We're delighted to get the chance to interview Dingle Distillery's Master Distiller Michael Walsh about gin, whiskey and independent Irish spirits.
Can you start by telling me the story behind Dingle Distillery?
Dingle Distillery was founded by cousins Oliver Hughes and Liam LaHart of the Porter House Group. The story Oliver liked to tell was that on one of his many trips to Dingle he commissioned a painting by local artist Honora O’Neil which she entitled “The Spirit of Dingle” this is supposedly what gave Oliver the inspiration to set-up a “spirits” distillery in Dingle. My opinion is that this does not do the guys justice, 20 years ago they had the belief to produce quality craft beer when everyone said they were mad and I suggest that setting up the distillery was borne out of the same belief that there was a market for high-quality craft spirits. In any case the painting “The Spirit of Dingle” is embossed on every bottle of Dingle Gin to pay homage to Oliver’s inspiration.
What made you want to try and bring artisan whiskey back to Ireland?
Ireland has a rich history in whiskey production at one stage having over 2000 distilleries on the island producing all manner of wonderful and, I'm sure, terrible whiskey. These historic distilleries all prided themselves on having the more artisan ethos of being quality driven, unfortunately, this tradition of craft distillation died out largely due to an economic war with Britain coupled with US prohibition and Irish whiskey morphed into a mass produced arguably bland product. We believe that there is and will be a market for artisan Irish whiskey if someone would simply make it so that’s what we’ve set out to do.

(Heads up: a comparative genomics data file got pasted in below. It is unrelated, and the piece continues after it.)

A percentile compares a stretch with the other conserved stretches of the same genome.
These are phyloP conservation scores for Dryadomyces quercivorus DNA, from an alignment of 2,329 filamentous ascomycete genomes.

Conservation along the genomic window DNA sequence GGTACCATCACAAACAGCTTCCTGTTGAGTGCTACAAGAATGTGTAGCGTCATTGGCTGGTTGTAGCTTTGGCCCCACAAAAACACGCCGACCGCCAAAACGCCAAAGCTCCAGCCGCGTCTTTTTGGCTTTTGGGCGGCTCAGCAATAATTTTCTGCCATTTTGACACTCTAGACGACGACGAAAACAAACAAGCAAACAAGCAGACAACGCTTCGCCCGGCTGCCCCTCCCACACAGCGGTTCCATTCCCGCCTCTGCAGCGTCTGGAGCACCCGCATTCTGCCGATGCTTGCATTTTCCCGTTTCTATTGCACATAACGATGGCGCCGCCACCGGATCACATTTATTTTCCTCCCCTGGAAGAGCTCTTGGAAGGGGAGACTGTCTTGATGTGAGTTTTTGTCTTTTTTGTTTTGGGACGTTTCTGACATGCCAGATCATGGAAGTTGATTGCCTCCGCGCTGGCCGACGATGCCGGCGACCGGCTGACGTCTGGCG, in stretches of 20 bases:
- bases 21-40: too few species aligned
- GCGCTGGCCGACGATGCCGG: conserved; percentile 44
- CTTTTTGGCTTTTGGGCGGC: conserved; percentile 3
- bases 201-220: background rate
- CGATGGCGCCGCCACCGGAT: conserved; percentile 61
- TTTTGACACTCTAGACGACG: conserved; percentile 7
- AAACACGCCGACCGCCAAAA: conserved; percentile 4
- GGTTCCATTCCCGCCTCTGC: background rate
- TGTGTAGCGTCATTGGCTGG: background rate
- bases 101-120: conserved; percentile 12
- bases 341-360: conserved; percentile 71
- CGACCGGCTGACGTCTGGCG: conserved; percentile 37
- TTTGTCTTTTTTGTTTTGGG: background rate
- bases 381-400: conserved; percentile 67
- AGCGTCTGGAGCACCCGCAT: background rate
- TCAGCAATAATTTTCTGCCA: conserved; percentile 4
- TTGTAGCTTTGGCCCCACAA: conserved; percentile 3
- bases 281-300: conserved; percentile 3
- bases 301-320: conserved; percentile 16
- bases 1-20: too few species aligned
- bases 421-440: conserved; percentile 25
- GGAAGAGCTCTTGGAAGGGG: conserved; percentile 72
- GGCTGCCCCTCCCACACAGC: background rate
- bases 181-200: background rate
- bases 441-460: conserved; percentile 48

What’s the reaction been to the whiskey so far?
The reaction has been overwhelming, the first limited release sold out immediately with one of the bottles making their way to the Irish Whiskey Awards where we won gold in the cask strength category.
How did you get started with gin?
Right place right time really, I studied renewable energy systems in college, while there I also learned a lot about alcohol but nothing I thought I’d have any practical application for. I saw that there was a distillery opening up at home and decided I’d pop in, hand in my CV on what happened to be the first day of distillation and in the excitement of it all I was ushered over to the still where various directors, consultants, friends and family were gathered round the spirit safe. I didn’t know what was going on but I could tell everyone was tense so, not wanting to seem rude, I thought it best not to announce why I was there until the tension had lifted. As the distillate began to flow from the stills glasses of the spirit were passed around and I was asked for my opinion, which I gave, we tasted the spirit every few minutes monitoring its progression for about an hour before I eventually (quite tipsy at this stage) explained I was only here to hand over my CV. I was asked if I would come in the next morning to empty a mash tonne and I did and I was asked back again the following day and so on and it all spiralled from there.
Can you tell me more about the gin in your own words?